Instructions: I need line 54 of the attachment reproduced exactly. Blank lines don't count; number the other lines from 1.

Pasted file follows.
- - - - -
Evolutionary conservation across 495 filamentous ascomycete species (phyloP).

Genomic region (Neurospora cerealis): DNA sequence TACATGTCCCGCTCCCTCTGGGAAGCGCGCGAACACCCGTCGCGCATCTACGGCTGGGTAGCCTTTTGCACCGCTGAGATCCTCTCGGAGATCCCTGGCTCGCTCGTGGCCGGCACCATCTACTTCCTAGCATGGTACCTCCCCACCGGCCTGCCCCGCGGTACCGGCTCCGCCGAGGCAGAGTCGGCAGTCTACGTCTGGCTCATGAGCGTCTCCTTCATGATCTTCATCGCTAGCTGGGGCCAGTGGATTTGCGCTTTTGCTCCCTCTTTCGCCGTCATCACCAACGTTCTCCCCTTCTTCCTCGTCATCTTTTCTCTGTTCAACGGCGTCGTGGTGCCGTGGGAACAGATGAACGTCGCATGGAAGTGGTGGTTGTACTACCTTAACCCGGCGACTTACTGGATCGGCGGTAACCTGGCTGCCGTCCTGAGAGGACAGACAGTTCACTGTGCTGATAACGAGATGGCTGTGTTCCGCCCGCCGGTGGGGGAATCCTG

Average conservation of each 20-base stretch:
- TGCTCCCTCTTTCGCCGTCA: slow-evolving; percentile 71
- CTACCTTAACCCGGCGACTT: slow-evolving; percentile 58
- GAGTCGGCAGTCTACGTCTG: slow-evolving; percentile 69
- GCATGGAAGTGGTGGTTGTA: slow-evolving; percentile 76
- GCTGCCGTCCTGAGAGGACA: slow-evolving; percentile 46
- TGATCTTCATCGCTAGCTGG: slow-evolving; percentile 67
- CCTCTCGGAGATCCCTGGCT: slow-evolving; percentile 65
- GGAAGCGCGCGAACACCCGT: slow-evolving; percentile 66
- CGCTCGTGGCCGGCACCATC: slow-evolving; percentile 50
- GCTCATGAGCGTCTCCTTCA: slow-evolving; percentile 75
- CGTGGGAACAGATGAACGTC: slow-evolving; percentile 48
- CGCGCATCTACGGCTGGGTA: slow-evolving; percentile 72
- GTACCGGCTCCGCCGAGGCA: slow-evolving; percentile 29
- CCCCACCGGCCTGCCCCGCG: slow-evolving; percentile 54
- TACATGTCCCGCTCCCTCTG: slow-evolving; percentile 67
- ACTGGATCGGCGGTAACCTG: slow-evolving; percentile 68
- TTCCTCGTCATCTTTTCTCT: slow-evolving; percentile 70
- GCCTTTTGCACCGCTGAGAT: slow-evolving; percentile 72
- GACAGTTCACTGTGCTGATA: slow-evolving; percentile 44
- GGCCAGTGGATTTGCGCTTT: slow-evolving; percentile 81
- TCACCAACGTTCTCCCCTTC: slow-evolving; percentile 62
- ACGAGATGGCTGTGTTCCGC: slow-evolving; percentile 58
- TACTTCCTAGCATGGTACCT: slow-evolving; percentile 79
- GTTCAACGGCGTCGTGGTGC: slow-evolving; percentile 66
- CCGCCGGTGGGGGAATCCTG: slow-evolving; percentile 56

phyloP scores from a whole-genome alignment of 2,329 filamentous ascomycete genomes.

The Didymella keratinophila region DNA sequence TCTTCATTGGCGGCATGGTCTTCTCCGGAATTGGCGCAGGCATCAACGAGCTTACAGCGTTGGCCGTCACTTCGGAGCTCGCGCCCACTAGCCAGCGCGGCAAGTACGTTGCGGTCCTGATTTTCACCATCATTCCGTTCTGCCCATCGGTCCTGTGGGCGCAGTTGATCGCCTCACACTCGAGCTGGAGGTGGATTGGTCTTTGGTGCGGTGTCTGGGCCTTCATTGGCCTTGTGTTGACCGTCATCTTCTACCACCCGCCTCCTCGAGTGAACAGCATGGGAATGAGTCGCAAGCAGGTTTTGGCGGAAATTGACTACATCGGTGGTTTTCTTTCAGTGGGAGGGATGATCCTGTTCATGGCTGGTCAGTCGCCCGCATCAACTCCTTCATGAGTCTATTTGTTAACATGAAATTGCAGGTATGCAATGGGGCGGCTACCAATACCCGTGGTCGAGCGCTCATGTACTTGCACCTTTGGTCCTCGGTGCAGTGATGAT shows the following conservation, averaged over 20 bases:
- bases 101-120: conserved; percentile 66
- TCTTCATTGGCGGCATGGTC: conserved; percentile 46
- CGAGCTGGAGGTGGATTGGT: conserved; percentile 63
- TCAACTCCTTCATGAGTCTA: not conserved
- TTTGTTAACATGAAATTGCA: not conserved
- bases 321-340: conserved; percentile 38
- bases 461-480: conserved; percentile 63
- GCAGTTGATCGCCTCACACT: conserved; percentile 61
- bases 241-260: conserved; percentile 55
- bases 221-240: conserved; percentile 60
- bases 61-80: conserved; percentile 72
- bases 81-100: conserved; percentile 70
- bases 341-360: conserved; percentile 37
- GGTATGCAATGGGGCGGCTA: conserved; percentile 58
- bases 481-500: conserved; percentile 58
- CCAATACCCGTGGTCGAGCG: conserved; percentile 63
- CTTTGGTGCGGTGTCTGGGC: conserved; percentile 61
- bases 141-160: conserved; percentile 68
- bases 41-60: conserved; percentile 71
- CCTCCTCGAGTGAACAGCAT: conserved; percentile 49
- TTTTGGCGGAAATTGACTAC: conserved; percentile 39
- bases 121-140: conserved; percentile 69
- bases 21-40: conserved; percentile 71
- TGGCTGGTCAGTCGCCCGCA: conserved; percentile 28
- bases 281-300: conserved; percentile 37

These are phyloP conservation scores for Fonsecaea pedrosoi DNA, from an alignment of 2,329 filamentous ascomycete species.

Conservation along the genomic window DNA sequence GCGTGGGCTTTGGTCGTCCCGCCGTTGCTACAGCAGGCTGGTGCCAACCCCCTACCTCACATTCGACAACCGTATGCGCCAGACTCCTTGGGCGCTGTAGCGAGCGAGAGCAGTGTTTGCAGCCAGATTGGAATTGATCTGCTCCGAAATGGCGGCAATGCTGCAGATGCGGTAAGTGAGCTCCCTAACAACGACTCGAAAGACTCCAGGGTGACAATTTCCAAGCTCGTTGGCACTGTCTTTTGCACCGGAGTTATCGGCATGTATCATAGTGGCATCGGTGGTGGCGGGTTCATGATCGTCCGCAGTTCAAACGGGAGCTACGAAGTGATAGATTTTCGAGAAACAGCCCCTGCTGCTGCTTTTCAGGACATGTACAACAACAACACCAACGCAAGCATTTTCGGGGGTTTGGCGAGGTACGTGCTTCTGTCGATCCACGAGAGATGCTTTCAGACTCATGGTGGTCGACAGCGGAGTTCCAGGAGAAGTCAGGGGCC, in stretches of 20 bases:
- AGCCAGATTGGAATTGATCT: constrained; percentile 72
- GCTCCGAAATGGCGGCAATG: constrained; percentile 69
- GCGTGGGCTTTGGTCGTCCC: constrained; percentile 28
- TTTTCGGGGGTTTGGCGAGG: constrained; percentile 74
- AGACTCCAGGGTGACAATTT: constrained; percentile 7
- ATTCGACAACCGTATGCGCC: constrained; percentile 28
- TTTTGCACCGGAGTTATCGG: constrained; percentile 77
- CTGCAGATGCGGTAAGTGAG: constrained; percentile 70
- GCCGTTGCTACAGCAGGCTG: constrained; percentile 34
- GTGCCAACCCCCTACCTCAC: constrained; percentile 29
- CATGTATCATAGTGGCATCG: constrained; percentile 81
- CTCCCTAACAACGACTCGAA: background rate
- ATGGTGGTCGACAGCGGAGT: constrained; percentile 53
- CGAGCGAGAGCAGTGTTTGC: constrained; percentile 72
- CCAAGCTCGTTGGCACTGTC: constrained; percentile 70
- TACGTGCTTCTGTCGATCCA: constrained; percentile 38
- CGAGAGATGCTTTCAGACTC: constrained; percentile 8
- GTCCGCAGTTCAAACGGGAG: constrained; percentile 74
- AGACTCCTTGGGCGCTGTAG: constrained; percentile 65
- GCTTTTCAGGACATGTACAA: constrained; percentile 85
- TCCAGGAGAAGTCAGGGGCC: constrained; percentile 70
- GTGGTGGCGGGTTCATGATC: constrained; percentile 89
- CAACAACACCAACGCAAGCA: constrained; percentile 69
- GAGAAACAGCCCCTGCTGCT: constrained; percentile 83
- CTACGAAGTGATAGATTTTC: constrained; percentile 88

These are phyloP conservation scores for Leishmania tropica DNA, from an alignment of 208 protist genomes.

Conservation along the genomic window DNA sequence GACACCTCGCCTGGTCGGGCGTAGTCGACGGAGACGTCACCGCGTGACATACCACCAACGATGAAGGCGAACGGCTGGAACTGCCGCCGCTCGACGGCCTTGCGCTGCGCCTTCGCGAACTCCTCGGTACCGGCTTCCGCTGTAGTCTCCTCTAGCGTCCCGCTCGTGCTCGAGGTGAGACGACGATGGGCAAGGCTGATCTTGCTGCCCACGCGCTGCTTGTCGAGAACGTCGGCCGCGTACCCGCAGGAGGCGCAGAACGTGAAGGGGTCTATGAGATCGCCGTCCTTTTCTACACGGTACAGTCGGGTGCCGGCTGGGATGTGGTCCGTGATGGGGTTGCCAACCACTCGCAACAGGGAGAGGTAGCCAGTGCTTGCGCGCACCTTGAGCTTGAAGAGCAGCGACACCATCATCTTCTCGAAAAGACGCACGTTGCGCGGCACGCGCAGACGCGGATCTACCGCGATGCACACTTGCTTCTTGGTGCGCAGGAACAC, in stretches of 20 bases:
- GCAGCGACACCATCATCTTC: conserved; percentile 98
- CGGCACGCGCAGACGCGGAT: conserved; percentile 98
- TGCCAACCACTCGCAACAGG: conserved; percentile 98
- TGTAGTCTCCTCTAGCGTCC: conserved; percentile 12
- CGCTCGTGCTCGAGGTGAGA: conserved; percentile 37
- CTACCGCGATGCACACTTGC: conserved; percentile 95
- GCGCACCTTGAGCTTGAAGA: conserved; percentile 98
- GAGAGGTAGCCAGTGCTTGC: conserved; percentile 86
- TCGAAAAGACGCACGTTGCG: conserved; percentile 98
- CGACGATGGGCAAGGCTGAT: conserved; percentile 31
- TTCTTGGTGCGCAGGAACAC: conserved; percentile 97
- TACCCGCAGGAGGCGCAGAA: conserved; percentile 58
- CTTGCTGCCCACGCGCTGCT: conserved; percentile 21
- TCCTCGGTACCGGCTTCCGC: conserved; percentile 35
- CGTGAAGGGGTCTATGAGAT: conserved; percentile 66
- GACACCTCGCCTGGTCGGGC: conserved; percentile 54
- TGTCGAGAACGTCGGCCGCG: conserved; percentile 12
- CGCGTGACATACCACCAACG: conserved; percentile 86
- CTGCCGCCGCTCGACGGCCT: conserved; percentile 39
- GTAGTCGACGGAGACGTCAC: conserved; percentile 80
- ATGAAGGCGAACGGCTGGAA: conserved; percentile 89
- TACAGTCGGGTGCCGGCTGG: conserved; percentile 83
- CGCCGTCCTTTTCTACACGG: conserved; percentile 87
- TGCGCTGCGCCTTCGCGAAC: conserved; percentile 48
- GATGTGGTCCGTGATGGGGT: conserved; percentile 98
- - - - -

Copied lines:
- TGGCTGGTCAGTCGCCCGCA: conserved; percentile 28